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Poll: WLAN Has Limited Life

The majority of enterprises already have wireless LAN equipment active in their workplaces -- whether they realize it or not! -- while little more than 10 percent are set to never adopt the technology, according to the results of an Unstrung poll (see What's the Future for WLAN in the Enterprise?).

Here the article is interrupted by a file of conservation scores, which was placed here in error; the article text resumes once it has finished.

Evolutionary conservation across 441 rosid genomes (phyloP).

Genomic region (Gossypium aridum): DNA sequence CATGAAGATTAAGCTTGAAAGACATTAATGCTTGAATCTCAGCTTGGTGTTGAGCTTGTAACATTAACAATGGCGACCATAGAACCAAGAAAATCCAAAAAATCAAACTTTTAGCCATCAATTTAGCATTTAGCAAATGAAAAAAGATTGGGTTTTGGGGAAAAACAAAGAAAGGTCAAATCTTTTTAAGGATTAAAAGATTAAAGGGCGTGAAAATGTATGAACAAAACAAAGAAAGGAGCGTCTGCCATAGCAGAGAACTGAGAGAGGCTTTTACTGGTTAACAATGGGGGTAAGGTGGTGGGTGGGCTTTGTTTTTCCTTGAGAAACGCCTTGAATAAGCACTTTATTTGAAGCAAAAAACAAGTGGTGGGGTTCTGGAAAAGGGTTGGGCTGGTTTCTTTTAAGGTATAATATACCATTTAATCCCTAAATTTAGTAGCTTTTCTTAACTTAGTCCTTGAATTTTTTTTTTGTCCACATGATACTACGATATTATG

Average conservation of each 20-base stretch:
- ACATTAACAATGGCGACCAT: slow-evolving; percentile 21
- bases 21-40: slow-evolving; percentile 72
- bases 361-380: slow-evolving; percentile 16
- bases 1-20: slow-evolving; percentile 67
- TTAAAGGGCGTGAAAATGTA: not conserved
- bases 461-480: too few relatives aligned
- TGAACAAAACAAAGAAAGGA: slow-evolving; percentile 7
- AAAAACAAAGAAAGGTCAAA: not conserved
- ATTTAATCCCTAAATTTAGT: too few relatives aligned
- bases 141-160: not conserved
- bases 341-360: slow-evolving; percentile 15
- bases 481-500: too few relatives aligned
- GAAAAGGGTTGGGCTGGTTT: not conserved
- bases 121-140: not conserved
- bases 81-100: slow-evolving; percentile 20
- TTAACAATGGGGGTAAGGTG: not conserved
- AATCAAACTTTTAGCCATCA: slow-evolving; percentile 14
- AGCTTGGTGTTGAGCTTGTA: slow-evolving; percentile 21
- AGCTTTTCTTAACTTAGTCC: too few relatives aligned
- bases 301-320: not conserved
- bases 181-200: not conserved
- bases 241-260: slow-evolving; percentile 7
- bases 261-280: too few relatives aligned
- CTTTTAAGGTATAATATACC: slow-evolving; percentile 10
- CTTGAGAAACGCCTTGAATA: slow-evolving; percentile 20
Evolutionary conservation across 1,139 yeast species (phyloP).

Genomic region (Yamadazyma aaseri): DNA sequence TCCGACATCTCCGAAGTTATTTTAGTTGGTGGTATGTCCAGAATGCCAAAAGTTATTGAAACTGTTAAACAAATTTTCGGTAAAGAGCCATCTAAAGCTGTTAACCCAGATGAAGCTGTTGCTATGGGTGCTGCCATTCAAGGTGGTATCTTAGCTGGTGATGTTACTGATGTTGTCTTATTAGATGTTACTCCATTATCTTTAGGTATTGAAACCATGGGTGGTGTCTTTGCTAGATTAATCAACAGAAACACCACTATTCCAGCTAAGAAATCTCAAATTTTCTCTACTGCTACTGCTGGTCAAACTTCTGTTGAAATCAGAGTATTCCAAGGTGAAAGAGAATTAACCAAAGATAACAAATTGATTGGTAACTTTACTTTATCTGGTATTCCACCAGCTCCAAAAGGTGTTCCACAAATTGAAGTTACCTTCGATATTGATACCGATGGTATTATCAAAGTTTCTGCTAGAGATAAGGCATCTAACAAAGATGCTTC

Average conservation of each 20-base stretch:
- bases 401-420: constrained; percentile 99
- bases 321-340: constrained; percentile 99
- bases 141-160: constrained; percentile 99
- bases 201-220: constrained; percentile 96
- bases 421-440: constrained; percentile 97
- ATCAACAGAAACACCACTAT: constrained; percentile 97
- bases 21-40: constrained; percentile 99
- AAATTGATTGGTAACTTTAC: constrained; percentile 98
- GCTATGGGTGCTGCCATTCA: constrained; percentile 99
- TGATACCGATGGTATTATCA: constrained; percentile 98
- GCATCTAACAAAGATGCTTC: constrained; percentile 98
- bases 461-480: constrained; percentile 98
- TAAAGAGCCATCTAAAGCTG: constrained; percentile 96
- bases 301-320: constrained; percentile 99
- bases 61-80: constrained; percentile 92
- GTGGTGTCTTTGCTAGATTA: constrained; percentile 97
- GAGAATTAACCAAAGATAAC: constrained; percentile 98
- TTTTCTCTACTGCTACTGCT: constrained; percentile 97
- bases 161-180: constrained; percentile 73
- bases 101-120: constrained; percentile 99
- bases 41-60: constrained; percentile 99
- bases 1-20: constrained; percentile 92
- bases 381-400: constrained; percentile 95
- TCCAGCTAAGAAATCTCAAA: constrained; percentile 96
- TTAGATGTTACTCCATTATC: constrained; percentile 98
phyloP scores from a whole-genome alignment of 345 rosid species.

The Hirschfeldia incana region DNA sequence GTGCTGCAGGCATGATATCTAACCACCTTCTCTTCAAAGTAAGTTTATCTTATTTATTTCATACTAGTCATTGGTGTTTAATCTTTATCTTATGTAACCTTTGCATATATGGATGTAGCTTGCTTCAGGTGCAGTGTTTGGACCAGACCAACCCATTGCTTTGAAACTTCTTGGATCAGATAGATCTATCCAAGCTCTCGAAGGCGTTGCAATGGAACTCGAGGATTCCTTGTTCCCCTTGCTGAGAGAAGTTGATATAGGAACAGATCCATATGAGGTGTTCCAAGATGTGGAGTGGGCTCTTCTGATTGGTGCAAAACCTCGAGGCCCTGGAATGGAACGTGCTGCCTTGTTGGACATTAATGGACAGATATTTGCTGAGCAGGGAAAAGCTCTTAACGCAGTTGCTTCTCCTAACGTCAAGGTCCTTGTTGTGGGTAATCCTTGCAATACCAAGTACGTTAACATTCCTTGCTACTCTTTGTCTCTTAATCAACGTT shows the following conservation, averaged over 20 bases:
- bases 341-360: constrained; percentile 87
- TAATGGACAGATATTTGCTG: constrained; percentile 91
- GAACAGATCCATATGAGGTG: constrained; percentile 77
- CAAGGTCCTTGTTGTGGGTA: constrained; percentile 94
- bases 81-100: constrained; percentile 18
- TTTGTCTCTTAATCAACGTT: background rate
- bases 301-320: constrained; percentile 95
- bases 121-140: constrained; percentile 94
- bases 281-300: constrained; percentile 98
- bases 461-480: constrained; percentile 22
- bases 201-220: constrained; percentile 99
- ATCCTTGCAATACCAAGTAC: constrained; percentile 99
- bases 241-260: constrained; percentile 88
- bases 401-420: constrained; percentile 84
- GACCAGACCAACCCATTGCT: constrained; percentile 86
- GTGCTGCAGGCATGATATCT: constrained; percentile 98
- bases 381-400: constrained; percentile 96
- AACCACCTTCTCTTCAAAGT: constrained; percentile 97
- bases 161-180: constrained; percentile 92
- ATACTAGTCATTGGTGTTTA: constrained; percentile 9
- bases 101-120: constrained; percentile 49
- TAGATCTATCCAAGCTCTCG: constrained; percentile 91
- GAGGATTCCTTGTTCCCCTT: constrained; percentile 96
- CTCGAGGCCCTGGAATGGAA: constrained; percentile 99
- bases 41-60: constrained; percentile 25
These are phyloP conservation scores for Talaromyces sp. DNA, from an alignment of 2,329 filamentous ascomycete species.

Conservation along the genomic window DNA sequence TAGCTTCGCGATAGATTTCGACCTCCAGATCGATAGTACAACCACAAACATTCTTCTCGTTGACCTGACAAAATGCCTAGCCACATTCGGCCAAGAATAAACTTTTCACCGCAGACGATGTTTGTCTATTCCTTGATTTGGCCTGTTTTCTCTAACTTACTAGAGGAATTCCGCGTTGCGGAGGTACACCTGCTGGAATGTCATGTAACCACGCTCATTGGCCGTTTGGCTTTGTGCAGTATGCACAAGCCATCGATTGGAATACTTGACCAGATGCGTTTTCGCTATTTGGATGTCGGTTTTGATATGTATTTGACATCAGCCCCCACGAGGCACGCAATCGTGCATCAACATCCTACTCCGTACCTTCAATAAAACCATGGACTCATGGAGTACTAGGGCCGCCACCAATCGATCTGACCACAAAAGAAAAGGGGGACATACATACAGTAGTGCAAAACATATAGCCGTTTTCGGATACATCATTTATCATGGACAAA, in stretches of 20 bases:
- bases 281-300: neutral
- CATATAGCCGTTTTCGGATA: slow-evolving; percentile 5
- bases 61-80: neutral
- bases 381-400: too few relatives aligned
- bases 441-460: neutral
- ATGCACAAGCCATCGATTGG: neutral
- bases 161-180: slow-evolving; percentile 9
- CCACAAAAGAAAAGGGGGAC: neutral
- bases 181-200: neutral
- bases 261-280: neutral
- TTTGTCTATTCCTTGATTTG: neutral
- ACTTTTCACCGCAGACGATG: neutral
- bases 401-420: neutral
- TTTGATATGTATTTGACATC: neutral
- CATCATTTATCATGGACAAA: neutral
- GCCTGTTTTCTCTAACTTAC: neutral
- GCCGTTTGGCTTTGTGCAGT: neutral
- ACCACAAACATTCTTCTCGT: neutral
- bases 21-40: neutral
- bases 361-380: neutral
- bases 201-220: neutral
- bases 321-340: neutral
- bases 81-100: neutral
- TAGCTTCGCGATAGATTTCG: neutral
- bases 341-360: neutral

The survey focused on some of the key issues facing enterprise users today, as does our new poll, Wireless Data: How Much Will You Pay? And, while it seems 802.11 technology of one sort or another is set to become ubiquitous in the enterprise sector, its reign as the king of corporate wireless might only last about five years or so, if our respondents have clear crystal balls. Of those who voted in the WLAN survey, 36 percent said their IT department had already installed a WLAN in their offices, while 19 percent are using the technology without the knowledge of the central technology department (but they'll come snooping now!). Another 34 percent expect to see it within their workplace in the near future, while just 12 percent believe it will never be used by their employer. More than half believe 802.11 will be the predominant wireless networking technology in the enterprise for another five years, as long as the standard is continually boosted. A progressive 13 percent thought WLAN kit will be usurped as the favored wireless enterprise technology by ultrawideband equipment within a couple of years. However, a meaty 34 percent believe 'WLAN is the new Token Ring,' and that it has at least 10 years at the top. Back to 2002, though, and it is no surprise to find that the biggest single issue regarding corporate WLAN implementation is good old security. It scores with 73 percent of respondents, while roaming is regarded as the most important issue by 15 percent. Data transfer speed is the most important issue for 13 percent of folk. While security may be the leading issue, the main benefit of the technology is its ability to allow hot-desking, according to 57 percent of respondents, while 27 percent think its major advantage is that you are no longer in danger of tripping over Ethernet cables. And while a cynical 5 percent see 802.11's perceived security problems as the key benefit -- voting for "I can hack into the corporate email system with ease" -- 11 percent think its most important feature is that it's easy for visitors to get onto the corporate network. Accessing that network will depend on having the right technology in your end-user device, of course. Trying to log on to an 802.11a network when your network interface card is 802.11b-based will frustrate in the extreme. So, which 802.11 standard (a, b, or the still to be ratified g) will be most widely adopted in the enterprise? Well, the most popular answer, given by 44 percent, is that a combination of all will be used, while 37 percent think the current favorite, 802.11b, will continue to be the most widely deployed. Only 13 percent think that high-speed 802.11a will be taken on most, and only 6 percent have high hopes for 802.11g, which offers 802.11a speeds (more than 50 Mbit/s) across 2.4 GHz, the frequency used by 802.11b kit. No great surprise on the response to our regional question. A solid 58 percent believe North America will lead WLAN adoption, while 27 percent think Asia/Pacific will drive uptake, and just 15 percent say Europe is where it's at for enterprise 802.11. But enough of the corporate users themselves – what about the integrators they will deal with to have WLAN installed? We asked where the revenue will come from for these essential firms, and 51 percent of those who voted believe that services and support will be the WLAN integrator's main source of income. Hardware was the choice for 38 percent of respondents, while just 12 percent think software sales will be holding up the bottom line. And we couldn't have a WLAN poll without asking about the influence of some of the IT industry's biggest names. Of our respondents, 43 percent feel it is essential for the development of 802.11 technology to have the likes of Cisco Systems Inc. (Nasdaq: CSCO), Intel Corp. (Nasdaq: INTC), and Microsoft Corp. (Nasdaq: MSFT) on board, while another 24 percent feel it is fairly important that they are involved. But there's always the alternative view, and while 16 percent think its OK that these high-tech behemoths are muscling in on the 802.11 scene, a healthy 17 percent voted for the following response: "Bah, there was plenty of startups getting along just fine before they showed up." That's the spirit! So don't forget to visit our Wireless Polls section to vote in our latest survey of opinions. And while you are there, check out all the results noted above, as well as the votes cast in our IPV6 survey (see Poll Shows Divisions Over IPv6). — Ray Le Maistre, European Editor, Unstrung www.unstrung.com
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